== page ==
Cases of equine hepatic disease (Proceedings) - Veterinary Healthcare
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Cases of equine hepatic disease (Proceedings)


CVC IN BALTIMORE PROCEEDINGS


The problem oriented approach to liver disease involves identification of liver disease as a differential diagnosis for several problems. In this discussion, we will discuss liver disease as a differential diagnosis for: icterus, increased liver enzymes, neurologic disease, fever colic, and weight loss. It is important in most cases whether the problem results from liver disease alone or liver disease with liver failure.

Icterus in horses can occur as a result of normal digestion of carotene pigments in grass and hay, fasting and anorexia (partial or complete), liver failure, or hemolysis. Forage consumption normally causes mild yellow discoloration of the sclera, plasma or serum, and tissues. For this reason, the "icterus" index in horses does not always correlate with plasma or serum bilirubin concentration. That is the sclera and membranes can be yellow with a normal bilirubin. Measurement of the total bilirubin concentration differentiates this situation simply.

Fasting hyperbilirubinemia results in elevations of total bilirubin concentration in horses without liver disease. It appears that bilirubin uptake into hepatocytes in horses is dependent on eating. It is possible that production of the protein responsible for bilirubin uptake (ligandin) is stimulated by eating. Dramatic elevations of indirect bilirubin (up to 15 mg/dl) can result from fasting. The key is that the direct (conjugated bilirubin) remains completely within the reference range (usually less than 1 mg/dl) during fasting or anorexia. Hepatic enzymes (gamma glutamyl transferase, aminoaspartase transferase, and sorbitol dehydrogenase) and bile acids remain normal during fasting.

When icterus is due to elevations of bilirubin due to hepatic failure, direct and indirect bilirubin are elevated thereby elevating total bilirubin, bile acids, and liver enzymes. The gamma glutamyl transferase (GGT) is an induction enzyme produced during dilation of the biliary tree. However, it is a sensitive indicator of any liver disease in the horse since hepatocyte swelling blocks canaliculi between cells causing biliary stasis and GGT production. Aspartate aminotransferase (AST) is leaked form hepatocytes during hepatocyte damage but is also an indicator of muscle damage. Alanine aminotransferase (ALT) does not leak appreciably from equine hepatocytes so this enzyme used in assessment of liver disease in small animals is not useful in horses. LDH is very nonspecific and not helpful in assessment of liver disease in horses. Sorbitol dehydrogenase is a specific indicator of hepatocyte damage but is labile requiring rapid delivery to the laboratory after collection. Bile acids can be assessed in horses by laboratories that measure total bile acids. Sample can be collected at any time before or after eating. Elevations up to 20 mmol/liter can occur in anorexic horses with other system disease. Elevations over 20 mmol/liter sensitively indicate hepatic failure.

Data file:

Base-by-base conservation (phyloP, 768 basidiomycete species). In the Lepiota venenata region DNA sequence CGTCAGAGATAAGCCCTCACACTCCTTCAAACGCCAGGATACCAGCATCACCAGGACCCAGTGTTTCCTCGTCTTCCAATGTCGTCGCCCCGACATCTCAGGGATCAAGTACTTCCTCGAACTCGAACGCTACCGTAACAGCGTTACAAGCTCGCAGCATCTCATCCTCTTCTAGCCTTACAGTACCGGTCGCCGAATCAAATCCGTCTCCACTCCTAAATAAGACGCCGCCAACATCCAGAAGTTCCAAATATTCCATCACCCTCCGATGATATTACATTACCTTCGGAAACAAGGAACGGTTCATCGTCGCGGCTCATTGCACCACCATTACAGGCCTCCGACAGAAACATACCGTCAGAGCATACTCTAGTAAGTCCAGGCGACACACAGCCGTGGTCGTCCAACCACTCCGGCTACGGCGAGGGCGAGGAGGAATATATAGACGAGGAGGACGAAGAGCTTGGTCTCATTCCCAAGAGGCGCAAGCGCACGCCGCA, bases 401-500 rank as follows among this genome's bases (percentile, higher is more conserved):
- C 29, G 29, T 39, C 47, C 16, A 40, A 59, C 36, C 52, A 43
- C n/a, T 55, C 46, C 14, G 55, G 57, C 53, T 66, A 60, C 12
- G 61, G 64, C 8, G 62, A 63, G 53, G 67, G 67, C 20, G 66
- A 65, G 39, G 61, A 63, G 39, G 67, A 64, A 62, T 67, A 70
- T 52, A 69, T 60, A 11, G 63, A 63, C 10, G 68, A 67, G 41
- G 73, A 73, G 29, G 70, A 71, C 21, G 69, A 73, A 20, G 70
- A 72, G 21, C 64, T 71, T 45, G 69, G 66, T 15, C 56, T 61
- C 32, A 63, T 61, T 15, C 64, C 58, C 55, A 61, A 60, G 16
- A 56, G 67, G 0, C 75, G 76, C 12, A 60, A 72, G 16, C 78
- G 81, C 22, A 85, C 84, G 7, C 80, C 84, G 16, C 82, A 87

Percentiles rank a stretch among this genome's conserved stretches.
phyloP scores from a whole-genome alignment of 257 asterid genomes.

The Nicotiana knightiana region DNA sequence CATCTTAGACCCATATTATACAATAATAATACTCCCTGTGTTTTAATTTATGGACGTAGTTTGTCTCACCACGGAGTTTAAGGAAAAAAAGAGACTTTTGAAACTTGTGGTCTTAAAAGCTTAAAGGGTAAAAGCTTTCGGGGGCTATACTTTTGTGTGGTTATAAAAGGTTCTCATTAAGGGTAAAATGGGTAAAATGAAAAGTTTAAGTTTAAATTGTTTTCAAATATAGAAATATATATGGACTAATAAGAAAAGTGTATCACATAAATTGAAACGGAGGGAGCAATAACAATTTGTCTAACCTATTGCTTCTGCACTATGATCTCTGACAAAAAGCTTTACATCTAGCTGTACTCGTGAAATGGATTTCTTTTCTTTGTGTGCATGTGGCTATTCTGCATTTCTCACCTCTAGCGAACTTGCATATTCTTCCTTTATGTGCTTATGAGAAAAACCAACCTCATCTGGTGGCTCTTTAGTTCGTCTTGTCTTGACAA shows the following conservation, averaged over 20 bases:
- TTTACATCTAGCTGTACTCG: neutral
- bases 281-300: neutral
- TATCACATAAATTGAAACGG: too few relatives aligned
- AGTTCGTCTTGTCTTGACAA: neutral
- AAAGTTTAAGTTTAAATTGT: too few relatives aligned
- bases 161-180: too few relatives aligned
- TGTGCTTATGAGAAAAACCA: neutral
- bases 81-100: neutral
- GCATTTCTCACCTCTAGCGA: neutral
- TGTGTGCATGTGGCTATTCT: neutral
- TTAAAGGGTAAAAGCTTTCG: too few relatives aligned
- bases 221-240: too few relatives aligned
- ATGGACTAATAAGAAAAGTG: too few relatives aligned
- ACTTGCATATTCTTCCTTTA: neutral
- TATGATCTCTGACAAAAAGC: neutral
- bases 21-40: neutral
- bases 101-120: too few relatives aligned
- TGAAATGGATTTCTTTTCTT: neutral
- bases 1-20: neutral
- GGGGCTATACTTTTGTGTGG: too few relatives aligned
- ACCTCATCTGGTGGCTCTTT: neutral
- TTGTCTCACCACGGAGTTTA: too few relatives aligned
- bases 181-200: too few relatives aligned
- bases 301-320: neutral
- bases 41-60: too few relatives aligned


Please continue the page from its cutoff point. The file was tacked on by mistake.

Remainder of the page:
Icterus due to hemolysis is generally accompanied by a drop in packed cell volume and red blood cell count. Liver enzymes and bile acids will commonly remain normal in these cases. Elevations of unconjugated bilirubin are most dramatic but concurrent elevations in conjugated bilirubin are not uncommon in horses with hemolysis.

In summary, laboratory evaluation of horses with icterus includes bilirubin (direct and indirect, GGT, AST (Never ALT or LDH) or SDH, OCT, PCV, and bile acids. An example occurred in an eight-year-old Tennessee Walking horse that developed icterus and limb swelling acutely while in the recovering stages of Streptococcus zooepidemicus induced pneumonia. Laboratory changes occurred as follows:

• GGT 21 (normal less than 32)

• AST 200 (normal less than 179)

• Bilirubin 7.2 mg/dl with direct 3.1

• Bile acids 12

• PCV 18

• Negative Coggins

This Tennessee Walking horse responded favorably to conservative management.

Another common scenario related to laboratory changes associated with the liver is when elevations in liver enzymes occur while performing screening blood work and signs compatible with liver answer disease are absent. Common examples occur during prepurchase examinations and elevations of GGT may occur without clinical disease. Elevations in GGT can occur nonspecifically in response to other disease resulting in liver perfusion changes and drug administration. However, elevations in GGT without clinical disease can also be and early indicator of bacterial cholangitis or chronic active hepatitis so should not be ignored. These laboratory changes are best handled by rechecking serum chemistry enzymes in 30 days. In most cases, transient elevations have resolved and persistent elevations are due to liver disease. If elevations persist beyond 6 to 8 weeks, liver ultrasound and liver biopsy are indicated.


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Source: CVC IN BALTIMORE PROCEEDINGS,
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